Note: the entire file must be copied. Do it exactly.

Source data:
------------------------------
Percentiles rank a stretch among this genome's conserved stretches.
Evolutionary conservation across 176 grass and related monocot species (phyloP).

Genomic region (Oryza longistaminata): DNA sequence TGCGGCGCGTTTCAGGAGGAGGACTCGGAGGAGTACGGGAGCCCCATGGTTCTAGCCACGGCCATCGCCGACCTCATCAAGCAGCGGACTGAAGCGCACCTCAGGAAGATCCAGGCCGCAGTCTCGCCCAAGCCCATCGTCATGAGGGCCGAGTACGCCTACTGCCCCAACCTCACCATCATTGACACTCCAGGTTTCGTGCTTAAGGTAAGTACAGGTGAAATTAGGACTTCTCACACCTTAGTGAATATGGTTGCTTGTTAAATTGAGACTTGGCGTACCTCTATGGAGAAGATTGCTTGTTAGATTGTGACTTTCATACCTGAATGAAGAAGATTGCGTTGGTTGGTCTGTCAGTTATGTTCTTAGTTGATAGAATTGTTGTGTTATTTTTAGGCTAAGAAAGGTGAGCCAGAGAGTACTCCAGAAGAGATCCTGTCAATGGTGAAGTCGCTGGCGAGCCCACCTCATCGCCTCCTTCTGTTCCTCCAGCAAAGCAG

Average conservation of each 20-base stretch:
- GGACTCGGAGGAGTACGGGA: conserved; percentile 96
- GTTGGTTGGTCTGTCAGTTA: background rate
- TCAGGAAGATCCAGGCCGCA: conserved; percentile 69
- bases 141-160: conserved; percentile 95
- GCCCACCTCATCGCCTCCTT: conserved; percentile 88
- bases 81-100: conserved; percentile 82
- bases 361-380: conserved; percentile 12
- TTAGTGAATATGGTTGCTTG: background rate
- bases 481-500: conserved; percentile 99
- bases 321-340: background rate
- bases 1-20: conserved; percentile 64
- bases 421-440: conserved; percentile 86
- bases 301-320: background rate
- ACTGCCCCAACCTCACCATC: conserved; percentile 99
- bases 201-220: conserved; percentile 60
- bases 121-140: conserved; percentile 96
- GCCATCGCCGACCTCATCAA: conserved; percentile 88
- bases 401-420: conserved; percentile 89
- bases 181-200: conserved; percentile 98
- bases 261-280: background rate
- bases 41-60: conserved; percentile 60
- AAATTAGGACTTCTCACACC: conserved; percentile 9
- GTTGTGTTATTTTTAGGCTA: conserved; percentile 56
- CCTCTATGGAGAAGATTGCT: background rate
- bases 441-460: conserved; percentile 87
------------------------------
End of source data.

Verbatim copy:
Percentiles rank a stretch among this genome's conserved stretches.
Evolutionary conservation across 176 grass and related monocot species (phyloP).

Genomic region (Oryza longistaminata): DNA sequence TGCGGCGCGTTTCAGGAGGAGGACTCGGAGGAGTACGGGAGCCCCATGGTTCTAGCCACGGCCATCGCCGACCTCATCAAGCAGCGGACTGAAGCGCACCTCAGGAAGATCCAGGCCGCAGTCTCGCCCAAGCCCATCGTCATGAGGGCCGAGTACGCCTACTGCCCCAACCTCACCATCATTGACACTCCAGGTTTCGTGCTTAAGGTAAGTACAGGTGAAATTAGGACTTCTCACACCTTAGTGAATATGGTTGCTTGTTAAATTGAGACTTGGCGTACCTCTATGGAGAAGATTGCTTGTTAGATTGTGACTTTCATACCTGAATGAAGAAGATTGCGTTGGTTGGTCTGTCAGTTATGTTCTTAGTTGATAGAATTGTTGTGTTATTTTTAGGCTAAGAAAGGTGAGCCAGAGAGTACTCCAGAAGAGATCCTGTCAATGGTGAAGTCGCTGGCGAGCCCACCTCATCGCCTCCTTCTGTTCCTCCAGCAAAGCAG

Average conservation of each 20-base stretch:
- GGACTCGGAGGAGTACGGGA: conserved; percentile 96
- GTTGGTTGGTCTGTCAGTTA: background rate
- TCAGGAAGATCCAGGCCGCA: conserved; percentile 69
- bases 141-160: conserved; percentile 95
- GCCCACCTCATCGCCTCCTT: conserved; percentile 88
- bases 81-100: conserved; percentile 82
- bases 361-380: conserved; percentile 12
- TTAGTGAATATGGTTGCTTG: background rate
- bases 481-500: conserved; percentile 99
- bases 321-340: background rate
- bases 1-20: conserved; percentile 64
- bases 421-440: conserved; percentile 86
- bases 301-320: background rate
- ACTGCCCCAACCTCACCATC: conserved; percentile 99
- bases 201-220: conserved; percentile 60
- bases 121-140: conserved; percentile 96
- GCCATCGCCGACCTCATCAA: conserved; percentile 88
- bases 401-420: conserved; percentile 89
- bases 181-200: conserved; percentile 98
- bases 261-280: background rate
- bases 41-60: conserved; percentile 60
- AAATTAGGACTTCTCACACC: conserved; percentile 9
- GTTGTGTTATTTTTAGGCTA: conserved; percentile 56
- CCTCTATGGAGAAGATTGCT: background rate
- bases 441-460: conserved; percentile 87